In May this year, a report from the Social Market Foundation identified that less than 5% of working age individuals are employee shareholders and “set out the case for an expansion of employee share ownership in the UK, and for the share ownership agenda to form part of a ‘fair and strong economic recovery’ narrative as we emerge from the Coronavirus crisis.”
Some of the benefits of a ‘Stake in Success’, as the report is called, are familiar, notably the potential financial benefit to employees, and increasing corporate coherence and continuity, but the key question for potential investors is whether companies which operate share-ownership arrangements, are likely to be more profitable than those that do not. Furthermore, when viewed through an ESG lens, are such companies likely to score more highly, particularly with regard to the ‘S’ element. In short should the ‘S’ in ESG analysis be extended to include employee share ownership?
A Variety of Approaches
There is a wide range of share ownership structures, and given that JTC Group is trustee to more than 150 employee share trusts, and has run its own all-employee share ownership schemes for over 20 years, we believe we have encountered most possible variations.
Over recent years, one of the most widely discussed all-employee ownership arrangements, at least in the UK, is the ‘John Lewis Model’ which formed the basis of Employee Ownership Trusts (EOTs) which were introduced by the government in 2014. The purpose was to encourage wide based employee share ownership, albeit indirectly. These have since been adopted by over 700 companies and contribute £30bn to UK GDP with 77% having “making a positive contribution to society and environment” as part of their purpose, according to the Employee Ownership Association. However, indirect employee ownership is rarely used in the listed space, with most PLCs electing to created direct employee owners who hold a set number of shares delivered via one or more share plans.
“Shared Ownership” has been at the heart of JTC Group’s strategy and has shaped the company’s culture. Full employee participation in share ownership has been a key driver for JTC for over 20 years. The company operates a hybrid model where traditional share plans facilitate direct employee ownership run alongside an indirect employee ownership model where shares are held on employees’ behalf via an Employee Benefit Trust (EBT).
The EBT has similar indirect ownership features to an EOT and holds shares in a collective pool, but distributes them at the successful completion of a business plan cycle, typically every 3-5 years. This ownership approach is advantageous as it recognises the value and contribution of each employee and, as it maintains a strategic shareholding (in JTC’s case, this is 23% of issued share capital), employees will always have a strong voice at the investor table.
Whatever the structure selected, there is a wide body of evidence to suggest employees who have a stake in their employer contribute significantly to improving the performance of the business, ultimately because they have a vested interest. Over 100 studies across many countries indicate that employee ownership is generally linked to better productivity, pay, job stability and firm survival.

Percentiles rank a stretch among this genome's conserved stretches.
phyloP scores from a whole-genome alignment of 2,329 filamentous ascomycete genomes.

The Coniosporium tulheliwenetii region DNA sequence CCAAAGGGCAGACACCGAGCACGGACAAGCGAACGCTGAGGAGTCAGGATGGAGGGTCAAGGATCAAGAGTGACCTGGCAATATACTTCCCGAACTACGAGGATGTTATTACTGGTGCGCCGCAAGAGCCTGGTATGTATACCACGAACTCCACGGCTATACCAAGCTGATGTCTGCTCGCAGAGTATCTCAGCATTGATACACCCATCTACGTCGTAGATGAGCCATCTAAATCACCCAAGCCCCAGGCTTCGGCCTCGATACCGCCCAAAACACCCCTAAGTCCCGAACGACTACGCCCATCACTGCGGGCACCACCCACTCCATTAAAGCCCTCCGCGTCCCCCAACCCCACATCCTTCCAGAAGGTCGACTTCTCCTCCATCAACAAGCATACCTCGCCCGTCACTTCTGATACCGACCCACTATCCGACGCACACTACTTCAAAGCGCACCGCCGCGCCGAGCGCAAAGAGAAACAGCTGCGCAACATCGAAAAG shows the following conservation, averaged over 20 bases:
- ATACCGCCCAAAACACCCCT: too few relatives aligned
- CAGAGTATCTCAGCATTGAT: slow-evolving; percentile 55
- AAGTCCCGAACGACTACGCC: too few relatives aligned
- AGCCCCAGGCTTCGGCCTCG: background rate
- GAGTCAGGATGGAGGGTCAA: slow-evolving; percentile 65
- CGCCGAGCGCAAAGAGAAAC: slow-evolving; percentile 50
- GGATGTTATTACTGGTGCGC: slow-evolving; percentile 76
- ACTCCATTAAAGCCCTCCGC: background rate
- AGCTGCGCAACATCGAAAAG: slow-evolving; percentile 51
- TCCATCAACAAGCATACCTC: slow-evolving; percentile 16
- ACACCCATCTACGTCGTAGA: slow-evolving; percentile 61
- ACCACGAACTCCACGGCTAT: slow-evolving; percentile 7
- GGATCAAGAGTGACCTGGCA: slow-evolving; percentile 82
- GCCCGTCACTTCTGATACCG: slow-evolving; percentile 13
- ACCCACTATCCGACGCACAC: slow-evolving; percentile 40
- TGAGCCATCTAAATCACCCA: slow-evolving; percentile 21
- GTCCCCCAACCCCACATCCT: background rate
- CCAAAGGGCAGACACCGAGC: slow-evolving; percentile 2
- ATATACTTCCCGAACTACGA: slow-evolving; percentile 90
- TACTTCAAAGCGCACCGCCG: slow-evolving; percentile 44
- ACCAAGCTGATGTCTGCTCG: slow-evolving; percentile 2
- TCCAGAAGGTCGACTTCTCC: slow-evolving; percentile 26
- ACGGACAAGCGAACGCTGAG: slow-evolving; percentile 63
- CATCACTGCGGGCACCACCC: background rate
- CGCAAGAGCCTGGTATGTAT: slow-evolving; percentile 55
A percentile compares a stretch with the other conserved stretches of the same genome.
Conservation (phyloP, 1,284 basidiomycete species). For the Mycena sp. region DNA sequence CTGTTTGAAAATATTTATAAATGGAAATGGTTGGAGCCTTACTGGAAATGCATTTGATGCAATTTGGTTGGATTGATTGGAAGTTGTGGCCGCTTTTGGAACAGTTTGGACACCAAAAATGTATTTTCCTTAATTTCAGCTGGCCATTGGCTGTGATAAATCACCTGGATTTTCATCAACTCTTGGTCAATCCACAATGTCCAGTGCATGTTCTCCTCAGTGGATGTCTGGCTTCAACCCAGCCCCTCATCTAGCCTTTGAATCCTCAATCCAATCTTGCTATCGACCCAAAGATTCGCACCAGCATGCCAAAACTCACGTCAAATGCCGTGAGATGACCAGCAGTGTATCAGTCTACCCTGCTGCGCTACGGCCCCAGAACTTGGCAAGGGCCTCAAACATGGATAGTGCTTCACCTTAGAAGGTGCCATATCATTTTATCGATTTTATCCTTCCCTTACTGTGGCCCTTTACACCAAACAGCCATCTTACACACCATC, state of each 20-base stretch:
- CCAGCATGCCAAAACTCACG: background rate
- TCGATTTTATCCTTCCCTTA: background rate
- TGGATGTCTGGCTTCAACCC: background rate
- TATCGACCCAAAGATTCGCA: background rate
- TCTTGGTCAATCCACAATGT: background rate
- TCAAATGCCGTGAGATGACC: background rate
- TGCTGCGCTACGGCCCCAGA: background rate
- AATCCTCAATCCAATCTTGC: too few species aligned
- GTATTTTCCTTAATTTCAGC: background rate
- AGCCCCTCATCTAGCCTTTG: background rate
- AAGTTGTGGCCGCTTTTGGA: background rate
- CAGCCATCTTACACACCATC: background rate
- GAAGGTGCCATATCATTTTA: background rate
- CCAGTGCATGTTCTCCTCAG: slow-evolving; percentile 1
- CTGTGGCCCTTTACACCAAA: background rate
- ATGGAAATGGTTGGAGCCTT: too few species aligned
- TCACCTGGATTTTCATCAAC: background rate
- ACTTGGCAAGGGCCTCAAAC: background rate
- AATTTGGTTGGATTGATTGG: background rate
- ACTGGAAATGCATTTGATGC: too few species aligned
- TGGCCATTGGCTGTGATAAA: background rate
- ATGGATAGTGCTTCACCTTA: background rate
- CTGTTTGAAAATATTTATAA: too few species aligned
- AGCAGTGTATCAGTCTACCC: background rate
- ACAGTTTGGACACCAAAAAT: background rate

What are the drivers behind this finding? We argue that a shared-ownership model is beneficial for all stakeholders. First, as mentioned, there are enhanced financial rewards for employees (beyond board directors), and these, or the expectation of these lead to higher engagement by the individual.
Shared ownership is highly likely to motivate staff, encouraging them to act on their own initiative and work collectively to improve the fortunes of the firm as a whole. The model also enhances levels of corporate governance as staff have a strong voice in the running of the company, something the UK Government aims to improve following high profile corporate collapses, such as BHS and Carillion.
Higher engagement levels amongst staff also reduce staff turnover rate (in JTC’s case 5.7% in 2020, for example, compared to sector norms of around 15%) and fosters long term direct employee share ownership.
At a client level, employee share ownership supports stability in long-term relationships, leads to more client ‘wins’ (particularly among the increasing number of firms concerned with the Social and Governance aspects of ESG), and is therefore a significant contributor to profitability.
Unlike private companies where there is no ready market for shares, ensuring long term employee share ownership in public companies can be difficult as shares are freely tradable on a stock exchange. Public companies, therefore, should facilitate employees share ownership as much as they can.
The challenge we see is varying levels of engagement across different age demographics, often driven by affordability issues where lower paid employees have competing financial obligations. Ensuring widespread employee participation means the removal of such entry barriers should be a priority when implementing a new plan.
While a move to a JTC style universal “shared ownership” model requires effort and commitment, the outcome tends to be valuable for all concerned and the traditional barriers around employee share ownership are removed. As the Social Market Foundation report points out: “UK and US indices tracking the stock market performance of companies with a relatively high proportion of employee shareholders. These show such companies significantly outperforming broader stock market indices.”